I weighed 618 pounds seven years ago and I was a broken man. I was so unhealthy and so miserable. I set out to put myself back together. Everyone should know they can x themselves. I’ve been on my weight-loss journey for a long time. It starts with making good decisions. Five years ago, Walmart took a chance on a 600-plus-pound guy and gave me the opportunity to work again. I owe the company my whole new life — they gave me the chance to change. I weighed 450 pounds when ZP Challenge helped me rededicate myself, and I’ve gotten down to about 307 pounds. I’m no longer diabetic; my blood pressure is normal and I no longer have sleep apnea. I’m half the man I used to be now, and I love clicking off my better choices every day. I’ve given up junk food. I’ve realized I associate food with comfort and I’m changing that. We as a society have to learn how to be happy without food as a reward. I eat healthy food and I’m active. I go to the gym, even if it’s just for 15 minutes. ZP reinforces the idea that good health is not owned; it’s rented and the rent is due every day. These easy, daily reminders when you click the app become a part of your life. If you fall, you get back up. With ZP, it’s easy to start and restart. It supports the idea that losing weight is a marathon, not a sprint.
• With ZP, I’ve lost about 140 pounds in 15 months.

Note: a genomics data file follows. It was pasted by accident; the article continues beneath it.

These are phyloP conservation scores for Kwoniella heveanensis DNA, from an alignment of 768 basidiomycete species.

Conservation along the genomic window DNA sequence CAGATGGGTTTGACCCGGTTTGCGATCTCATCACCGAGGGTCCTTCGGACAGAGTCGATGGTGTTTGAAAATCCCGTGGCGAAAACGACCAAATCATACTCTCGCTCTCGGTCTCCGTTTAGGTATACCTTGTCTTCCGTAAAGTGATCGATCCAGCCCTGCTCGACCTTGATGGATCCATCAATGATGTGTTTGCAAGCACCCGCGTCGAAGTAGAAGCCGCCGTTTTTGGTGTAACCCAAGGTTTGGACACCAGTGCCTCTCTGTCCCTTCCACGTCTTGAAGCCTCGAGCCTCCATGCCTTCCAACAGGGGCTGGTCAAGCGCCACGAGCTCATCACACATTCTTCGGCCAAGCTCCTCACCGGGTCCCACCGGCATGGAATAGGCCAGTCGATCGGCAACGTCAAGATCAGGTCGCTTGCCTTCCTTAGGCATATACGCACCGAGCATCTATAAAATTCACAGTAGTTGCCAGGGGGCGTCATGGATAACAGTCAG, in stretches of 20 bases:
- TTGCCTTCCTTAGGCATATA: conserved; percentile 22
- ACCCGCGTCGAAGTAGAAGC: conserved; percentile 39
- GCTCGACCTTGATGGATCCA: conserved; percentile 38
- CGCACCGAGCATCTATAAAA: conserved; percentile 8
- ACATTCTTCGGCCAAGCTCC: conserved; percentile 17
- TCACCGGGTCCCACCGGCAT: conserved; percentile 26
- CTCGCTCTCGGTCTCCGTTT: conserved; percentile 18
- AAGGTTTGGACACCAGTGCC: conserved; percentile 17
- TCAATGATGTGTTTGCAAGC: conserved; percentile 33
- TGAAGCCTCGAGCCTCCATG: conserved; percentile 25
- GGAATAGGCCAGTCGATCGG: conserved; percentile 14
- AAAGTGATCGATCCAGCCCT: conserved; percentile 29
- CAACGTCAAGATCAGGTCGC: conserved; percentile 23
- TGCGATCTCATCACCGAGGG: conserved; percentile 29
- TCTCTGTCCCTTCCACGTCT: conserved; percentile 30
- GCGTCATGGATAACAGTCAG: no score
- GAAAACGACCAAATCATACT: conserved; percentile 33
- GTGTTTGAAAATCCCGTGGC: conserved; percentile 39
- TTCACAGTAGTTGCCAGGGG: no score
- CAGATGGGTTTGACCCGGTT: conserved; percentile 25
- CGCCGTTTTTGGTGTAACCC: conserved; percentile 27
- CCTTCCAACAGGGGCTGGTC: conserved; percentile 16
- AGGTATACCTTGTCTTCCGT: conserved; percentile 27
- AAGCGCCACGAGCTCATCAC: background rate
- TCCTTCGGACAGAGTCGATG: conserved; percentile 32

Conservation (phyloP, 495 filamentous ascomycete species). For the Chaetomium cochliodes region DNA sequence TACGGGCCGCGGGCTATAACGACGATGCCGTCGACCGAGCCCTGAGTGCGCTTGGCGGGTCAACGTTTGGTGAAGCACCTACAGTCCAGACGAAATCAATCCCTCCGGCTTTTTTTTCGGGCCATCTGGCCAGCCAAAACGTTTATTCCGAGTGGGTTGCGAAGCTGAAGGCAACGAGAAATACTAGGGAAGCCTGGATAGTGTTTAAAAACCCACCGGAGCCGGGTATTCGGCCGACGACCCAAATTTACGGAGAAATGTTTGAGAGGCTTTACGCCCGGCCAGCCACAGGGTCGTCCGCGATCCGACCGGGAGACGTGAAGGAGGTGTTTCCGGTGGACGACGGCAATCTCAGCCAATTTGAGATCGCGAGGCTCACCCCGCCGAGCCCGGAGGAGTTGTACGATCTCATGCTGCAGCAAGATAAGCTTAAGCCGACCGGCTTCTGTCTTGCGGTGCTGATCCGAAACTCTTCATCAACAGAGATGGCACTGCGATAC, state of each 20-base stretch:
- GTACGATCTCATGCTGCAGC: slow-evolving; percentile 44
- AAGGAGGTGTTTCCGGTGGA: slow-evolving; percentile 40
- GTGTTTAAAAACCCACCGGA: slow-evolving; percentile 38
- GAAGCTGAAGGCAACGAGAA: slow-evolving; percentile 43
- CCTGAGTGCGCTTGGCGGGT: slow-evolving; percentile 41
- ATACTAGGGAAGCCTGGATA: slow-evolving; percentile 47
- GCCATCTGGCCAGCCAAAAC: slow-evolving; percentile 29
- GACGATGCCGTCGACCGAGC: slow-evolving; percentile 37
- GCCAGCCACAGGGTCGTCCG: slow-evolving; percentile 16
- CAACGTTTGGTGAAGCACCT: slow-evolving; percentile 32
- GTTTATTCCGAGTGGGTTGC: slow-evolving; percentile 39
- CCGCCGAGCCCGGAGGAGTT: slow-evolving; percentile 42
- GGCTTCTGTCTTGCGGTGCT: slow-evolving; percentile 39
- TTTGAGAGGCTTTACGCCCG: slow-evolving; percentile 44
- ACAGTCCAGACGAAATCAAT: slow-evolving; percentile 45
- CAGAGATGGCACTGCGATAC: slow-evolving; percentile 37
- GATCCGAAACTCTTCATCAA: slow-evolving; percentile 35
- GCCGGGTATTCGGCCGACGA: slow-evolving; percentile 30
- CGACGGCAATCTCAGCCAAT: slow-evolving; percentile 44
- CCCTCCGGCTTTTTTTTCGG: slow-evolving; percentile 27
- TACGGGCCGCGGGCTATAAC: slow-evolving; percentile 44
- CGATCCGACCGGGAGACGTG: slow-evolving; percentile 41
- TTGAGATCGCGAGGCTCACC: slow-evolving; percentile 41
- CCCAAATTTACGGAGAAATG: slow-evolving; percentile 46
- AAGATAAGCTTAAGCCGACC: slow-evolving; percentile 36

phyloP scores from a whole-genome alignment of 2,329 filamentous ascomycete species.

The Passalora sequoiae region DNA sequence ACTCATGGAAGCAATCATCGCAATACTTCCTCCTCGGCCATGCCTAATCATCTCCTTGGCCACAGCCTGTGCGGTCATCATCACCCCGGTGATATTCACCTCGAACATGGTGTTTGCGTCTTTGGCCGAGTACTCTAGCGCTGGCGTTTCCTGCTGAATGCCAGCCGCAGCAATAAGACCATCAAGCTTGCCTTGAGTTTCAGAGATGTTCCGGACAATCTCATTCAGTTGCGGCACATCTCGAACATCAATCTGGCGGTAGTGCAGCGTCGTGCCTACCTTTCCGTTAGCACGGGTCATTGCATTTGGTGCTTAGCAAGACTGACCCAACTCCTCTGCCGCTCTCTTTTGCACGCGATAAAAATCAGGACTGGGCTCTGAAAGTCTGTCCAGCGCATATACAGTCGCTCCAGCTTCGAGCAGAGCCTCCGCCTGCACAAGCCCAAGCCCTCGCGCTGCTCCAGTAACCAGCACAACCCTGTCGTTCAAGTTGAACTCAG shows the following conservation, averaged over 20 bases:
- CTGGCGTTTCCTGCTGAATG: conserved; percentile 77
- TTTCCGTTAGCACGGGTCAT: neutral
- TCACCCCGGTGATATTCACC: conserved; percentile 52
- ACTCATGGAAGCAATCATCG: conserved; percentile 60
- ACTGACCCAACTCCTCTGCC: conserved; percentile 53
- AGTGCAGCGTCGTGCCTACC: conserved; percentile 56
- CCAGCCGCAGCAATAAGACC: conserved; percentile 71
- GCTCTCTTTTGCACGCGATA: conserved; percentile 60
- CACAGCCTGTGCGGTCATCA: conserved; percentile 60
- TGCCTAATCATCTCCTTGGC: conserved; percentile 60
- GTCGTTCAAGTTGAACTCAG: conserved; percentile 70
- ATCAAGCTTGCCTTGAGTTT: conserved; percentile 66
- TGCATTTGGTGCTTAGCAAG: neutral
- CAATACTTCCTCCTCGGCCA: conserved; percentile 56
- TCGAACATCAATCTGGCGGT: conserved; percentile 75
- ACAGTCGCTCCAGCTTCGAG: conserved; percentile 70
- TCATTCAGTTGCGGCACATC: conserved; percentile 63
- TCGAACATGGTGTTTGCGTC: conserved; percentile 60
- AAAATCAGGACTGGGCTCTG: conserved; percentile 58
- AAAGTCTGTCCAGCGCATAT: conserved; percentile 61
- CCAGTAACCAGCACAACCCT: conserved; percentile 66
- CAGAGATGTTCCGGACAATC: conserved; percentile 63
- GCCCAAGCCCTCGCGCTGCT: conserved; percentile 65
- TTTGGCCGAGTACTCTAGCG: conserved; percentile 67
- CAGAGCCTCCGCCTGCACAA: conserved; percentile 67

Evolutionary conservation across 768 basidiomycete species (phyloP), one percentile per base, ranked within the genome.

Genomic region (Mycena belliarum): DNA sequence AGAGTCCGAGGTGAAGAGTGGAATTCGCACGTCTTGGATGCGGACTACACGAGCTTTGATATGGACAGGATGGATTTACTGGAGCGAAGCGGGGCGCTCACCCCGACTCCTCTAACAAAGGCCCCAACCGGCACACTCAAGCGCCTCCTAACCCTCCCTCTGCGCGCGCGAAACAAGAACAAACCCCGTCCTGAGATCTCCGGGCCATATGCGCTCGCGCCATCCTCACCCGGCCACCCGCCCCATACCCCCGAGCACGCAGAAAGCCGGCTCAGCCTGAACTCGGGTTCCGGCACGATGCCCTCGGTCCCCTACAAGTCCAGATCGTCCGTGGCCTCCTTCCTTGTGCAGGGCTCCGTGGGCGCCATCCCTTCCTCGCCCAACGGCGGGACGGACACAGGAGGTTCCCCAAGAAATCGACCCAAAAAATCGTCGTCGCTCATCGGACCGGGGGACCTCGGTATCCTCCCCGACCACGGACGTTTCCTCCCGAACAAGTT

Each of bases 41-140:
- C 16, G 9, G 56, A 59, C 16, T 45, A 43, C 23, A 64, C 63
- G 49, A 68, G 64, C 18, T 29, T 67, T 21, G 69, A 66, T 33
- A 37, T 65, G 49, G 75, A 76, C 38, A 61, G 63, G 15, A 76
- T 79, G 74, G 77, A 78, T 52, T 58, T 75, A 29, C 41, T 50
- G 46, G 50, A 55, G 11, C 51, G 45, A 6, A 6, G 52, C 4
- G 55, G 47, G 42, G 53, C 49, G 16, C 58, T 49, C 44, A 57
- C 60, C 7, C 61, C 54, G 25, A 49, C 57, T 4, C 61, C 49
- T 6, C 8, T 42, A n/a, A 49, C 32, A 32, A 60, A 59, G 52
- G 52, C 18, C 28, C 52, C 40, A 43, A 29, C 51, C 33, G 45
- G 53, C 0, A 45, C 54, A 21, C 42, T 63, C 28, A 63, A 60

• If I get bored, instead of eating some cake, I go to the gym or I walk around the block.
• I had no idea ZP would help me so much in rebuilding my family relationships.
• Physically and mentally — I’m a better man all the way around.
A big part of my ZP was getting to the gym. I average six days a week, twice a day. At rst, all I could do was walk on the treadmill and I couldn’t even walk a whole mile in 45 minutes. I just did what I could. Every time I went to the gym, I tried to do a little better than I did the day before. That’s the key — just keep doing a little bit better and keep at it. You can’t change on your rst day, so you have to just start and then just do a little better. It gets easier. My breathing is better and I’m able to jog a little on the treadmill now. My 23-year-old son is autistic and he lives with me. I’ve had to explain to him that I have to take time away to go to the gym. Now, if I try to take a day off from the gym, he’ll send my gym shorts ying across the room. If that doesn’t work to get me to the gym, he’ll throw my gym shoes at me next. I have an amazing support system of people pushing me to do better. My family, the people at the gym, my associates and my managers are all encouraging me. With better choices, time and support, you can change your life.